Solved Mystery: DRS, Powering On VM fails with “insufficient resources”

Once there was a DRS-enabled cluster with a mystery: When trying to start a virtual machine, the very generic error Insufficient resources appeared. However further checking all hosts in the cluster reveals that there’re enough resources left to start this specific virtual machine. But still, the VM won’t power on with said error.

At this point, usual questions might be following:

  1. On which host DRS tries to start the specific VM?
  2. Can the VM be started on the DRS-selected host manually? (e.g. when DRS is disabled or via ESXi Host Client)
  3. Are all VMs affected or just specific ones? Does this also apply for new VMs?
  4. Does a different virtual machine hardware version change the behavior?
  5. Is there any ISO mounted to the VM which might prevent DRS to start VMs somewhere else?
  6. Are there any CPU or RAM reserverations?
  7. Are there any DRS Rules or Host Affinity rules which might conflict?
  8. Does restarting management services change the situation?

To keep it short: It was nothing from the above. Everything was just fine, but DRS was indeed behaving strange.

What we’ve done:

  1. We’ve created a new virtual machine with 4 MB of RAM, no disk or even a disk controller, low CPU and RAM shares, and the start failed on a relatively powerful host with enough resources.
  2. When disabling DRS (Be careful with this in production! This deletes ALL resource pools!), the VM could be powered on. Once set to manual, partial or fully automated, the issues persists.

Before I was about to end the remote session, I had one more sudden idea: Checking the "Advanced Options" of DRS. And there we go: There was one setting called LimitVMsPerESXHostPercent set to 0, which I haven’t heared about so far. Once this specific setting was removed for testing purposes, the VM could be powered on and DRS behaved as expected.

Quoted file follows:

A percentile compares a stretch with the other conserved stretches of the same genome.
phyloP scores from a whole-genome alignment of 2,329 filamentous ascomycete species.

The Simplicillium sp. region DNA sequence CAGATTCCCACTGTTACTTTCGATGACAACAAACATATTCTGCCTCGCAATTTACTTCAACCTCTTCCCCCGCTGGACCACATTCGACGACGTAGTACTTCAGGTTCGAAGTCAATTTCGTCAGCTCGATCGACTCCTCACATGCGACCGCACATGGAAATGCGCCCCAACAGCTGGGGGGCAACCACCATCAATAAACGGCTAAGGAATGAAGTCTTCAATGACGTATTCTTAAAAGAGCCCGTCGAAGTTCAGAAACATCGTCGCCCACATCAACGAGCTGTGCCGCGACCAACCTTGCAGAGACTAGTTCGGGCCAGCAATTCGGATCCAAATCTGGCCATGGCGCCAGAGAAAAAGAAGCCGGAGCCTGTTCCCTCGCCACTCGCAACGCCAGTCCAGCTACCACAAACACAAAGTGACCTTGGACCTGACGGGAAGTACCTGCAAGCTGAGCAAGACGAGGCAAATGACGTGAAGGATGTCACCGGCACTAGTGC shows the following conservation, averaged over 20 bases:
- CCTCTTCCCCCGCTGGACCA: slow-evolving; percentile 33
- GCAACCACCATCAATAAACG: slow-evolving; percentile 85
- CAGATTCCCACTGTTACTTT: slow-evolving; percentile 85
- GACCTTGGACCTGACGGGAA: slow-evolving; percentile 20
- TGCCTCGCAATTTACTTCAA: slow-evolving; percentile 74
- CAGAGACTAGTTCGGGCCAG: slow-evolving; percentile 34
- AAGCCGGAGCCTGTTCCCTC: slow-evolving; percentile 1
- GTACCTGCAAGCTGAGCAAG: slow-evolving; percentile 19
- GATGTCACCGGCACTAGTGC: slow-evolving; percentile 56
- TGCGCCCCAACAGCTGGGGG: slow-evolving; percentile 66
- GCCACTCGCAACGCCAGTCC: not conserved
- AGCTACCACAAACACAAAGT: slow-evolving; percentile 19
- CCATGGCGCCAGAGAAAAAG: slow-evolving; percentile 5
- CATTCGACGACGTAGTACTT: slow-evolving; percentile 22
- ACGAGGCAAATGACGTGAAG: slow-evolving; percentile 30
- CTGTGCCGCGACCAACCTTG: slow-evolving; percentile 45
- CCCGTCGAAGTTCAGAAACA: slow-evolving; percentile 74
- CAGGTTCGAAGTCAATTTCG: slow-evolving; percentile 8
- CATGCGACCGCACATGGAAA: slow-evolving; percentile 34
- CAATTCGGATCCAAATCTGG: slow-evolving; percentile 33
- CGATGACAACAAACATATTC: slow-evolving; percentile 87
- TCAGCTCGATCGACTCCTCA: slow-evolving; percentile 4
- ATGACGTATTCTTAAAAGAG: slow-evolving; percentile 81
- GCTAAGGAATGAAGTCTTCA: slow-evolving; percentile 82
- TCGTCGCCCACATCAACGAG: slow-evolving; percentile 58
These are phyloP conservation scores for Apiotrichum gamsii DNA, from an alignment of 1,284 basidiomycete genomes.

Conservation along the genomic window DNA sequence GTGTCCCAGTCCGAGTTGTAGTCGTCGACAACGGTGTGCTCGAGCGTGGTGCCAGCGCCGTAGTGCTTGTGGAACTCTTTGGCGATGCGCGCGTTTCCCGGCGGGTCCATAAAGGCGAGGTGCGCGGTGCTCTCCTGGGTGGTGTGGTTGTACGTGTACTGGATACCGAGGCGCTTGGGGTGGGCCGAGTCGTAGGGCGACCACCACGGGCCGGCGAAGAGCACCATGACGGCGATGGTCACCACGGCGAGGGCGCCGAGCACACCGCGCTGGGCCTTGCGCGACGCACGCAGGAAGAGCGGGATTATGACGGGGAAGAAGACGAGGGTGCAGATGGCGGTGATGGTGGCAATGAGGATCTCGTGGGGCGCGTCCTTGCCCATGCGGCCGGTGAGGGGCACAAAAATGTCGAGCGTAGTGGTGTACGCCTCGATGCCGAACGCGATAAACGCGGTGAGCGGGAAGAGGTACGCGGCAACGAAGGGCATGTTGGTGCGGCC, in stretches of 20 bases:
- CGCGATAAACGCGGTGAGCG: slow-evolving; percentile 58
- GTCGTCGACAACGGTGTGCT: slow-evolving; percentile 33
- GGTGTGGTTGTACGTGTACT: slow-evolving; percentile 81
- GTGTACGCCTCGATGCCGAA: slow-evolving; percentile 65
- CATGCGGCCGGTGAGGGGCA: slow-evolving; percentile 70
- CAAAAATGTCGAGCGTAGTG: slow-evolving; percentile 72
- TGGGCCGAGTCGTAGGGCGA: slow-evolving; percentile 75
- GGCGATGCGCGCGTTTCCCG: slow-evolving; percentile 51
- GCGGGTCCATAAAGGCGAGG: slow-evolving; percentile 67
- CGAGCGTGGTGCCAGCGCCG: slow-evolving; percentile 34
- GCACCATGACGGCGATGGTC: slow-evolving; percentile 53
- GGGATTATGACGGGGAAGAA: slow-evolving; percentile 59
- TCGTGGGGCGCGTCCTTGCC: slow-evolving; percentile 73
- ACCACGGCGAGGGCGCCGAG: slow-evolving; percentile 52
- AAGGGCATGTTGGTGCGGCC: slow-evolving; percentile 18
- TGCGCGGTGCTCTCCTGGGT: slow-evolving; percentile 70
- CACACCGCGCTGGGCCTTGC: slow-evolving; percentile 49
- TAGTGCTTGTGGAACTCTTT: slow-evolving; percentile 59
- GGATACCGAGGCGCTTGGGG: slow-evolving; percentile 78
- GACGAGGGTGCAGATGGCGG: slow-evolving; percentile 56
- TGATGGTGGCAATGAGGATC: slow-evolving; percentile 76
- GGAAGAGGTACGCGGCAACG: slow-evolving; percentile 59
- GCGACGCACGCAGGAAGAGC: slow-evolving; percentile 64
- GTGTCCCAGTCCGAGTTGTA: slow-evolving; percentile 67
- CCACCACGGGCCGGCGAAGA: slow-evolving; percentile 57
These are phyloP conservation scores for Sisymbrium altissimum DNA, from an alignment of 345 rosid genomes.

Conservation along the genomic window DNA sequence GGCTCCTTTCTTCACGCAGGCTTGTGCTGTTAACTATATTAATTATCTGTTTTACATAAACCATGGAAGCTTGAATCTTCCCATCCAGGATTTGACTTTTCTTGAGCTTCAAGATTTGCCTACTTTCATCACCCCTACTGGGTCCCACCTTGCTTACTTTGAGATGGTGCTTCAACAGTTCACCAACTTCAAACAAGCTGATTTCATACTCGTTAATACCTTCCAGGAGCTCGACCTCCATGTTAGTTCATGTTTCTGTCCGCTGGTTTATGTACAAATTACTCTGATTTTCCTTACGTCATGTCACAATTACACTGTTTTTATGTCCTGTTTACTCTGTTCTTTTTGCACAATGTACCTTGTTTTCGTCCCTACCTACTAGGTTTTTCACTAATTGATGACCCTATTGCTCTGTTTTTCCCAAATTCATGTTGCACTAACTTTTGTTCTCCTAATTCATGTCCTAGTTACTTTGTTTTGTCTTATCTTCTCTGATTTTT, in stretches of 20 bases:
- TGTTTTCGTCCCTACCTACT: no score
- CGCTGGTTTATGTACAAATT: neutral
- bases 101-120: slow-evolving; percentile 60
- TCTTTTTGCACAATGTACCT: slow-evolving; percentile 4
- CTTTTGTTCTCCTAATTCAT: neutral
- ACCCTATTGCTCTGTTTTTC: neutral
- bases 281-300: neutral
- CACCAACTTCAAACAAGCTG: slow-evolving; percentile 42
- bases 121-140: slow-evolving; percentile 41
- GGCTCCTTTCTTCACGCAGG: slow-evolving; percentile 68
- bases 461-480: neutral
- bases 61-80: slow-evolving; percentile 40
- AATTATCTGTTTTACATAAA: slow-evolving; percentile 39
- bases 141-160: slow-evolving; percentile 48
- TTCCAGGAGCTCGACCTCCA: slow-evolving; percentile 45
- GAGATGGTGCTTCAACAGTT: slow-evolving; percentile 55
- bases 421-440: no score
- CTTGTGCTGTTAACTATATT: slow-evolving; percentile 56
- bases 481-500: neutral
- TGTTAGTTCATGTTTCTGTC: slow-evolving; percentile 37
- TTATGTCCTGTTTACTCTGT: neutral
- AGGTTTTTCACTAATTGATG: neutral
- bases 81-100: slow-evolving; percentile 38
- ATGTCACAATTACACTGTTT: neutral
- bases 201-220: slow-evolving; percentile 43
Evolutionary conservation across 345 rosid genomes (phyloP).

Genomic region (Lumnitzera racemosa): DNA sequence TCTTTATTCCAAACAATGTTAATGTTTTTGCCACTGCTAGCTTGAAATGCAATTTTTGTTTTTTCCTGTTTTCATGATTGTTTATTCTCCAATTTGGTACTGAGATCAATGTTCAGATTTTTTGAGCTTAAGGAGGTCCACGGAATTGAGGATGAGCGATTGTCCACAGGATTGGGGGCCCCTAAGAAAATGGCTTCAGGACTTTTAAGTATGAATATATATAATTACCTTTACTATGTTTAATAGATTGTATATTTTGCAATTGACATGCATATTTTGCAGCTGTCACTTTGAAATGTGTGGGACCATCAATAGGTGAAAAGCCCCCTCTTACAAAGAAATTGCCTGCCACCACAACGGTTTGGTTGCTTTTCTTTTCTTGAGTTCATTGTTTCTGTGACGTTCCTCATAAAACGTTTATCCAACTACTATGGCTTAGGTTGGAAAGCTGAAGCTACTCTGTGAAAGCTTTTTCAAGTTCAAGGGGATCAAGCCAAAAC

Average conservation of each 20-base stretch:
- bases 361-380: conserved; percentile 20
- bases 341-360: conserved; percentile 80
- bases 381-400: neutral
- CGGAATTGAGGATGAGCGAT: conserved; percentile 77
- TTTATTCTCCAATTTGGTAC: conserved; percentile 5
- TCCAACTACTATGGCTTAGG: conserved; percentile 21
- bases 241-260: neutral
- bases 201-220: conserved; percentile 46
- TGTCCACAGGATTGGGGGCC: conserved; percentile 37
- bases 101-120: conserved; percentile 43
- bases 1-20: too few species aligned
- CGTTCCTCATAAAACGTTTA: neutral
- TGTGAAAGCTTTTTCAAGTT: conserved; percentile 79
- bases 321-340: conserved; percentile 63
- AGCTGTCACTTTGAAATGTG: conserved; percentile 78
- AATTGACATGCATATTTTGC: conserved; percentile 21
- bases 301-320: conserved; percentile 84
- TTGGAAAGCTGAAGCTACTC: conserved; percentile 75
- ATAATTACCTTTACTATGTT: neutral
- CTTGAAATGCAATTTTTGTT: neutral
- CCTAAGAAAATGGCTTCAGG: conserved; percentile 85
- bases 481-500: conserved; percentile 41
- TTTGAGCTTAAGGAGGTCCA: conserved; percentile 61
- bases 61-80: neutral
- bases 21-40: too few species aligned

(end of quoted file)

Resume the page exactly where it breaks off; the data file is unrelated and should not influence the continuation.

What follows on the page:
It turned out, that this setting was introduced back in the vSphere 5.5 days to limit the amount of virtual machines per host. As the setting was set to 0 (for unknown reasons in the customer’s environment), it seems to have this unexpected side-effect in their environment since quite a while.

To read more about the setting:
https://blogs.vmware.com/vsphere/2015/05/drs-keeps-vms-happy.html
http://www.yellow-bricks.com/2013/09/02/whats-new-in-vsphere-5-5-for-drs/

Key takeaway: It’s definitely worth checking the "Advanced Options" of DRS when DRS behaves differently than you would expect.

Patrik Kernstock

May I introduce my self? I am Patrik Kernstock, 25 years old, perfectionist, born in Austria and living in Ireland, Cork. Me explained in short: Tech- and security enthusiast, series & movies junky. Interesting in Linux, Container-stuff and many software solutions by Microsoft, Veeam and VMware.

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0dje

thanks, it saves me many hours of debug

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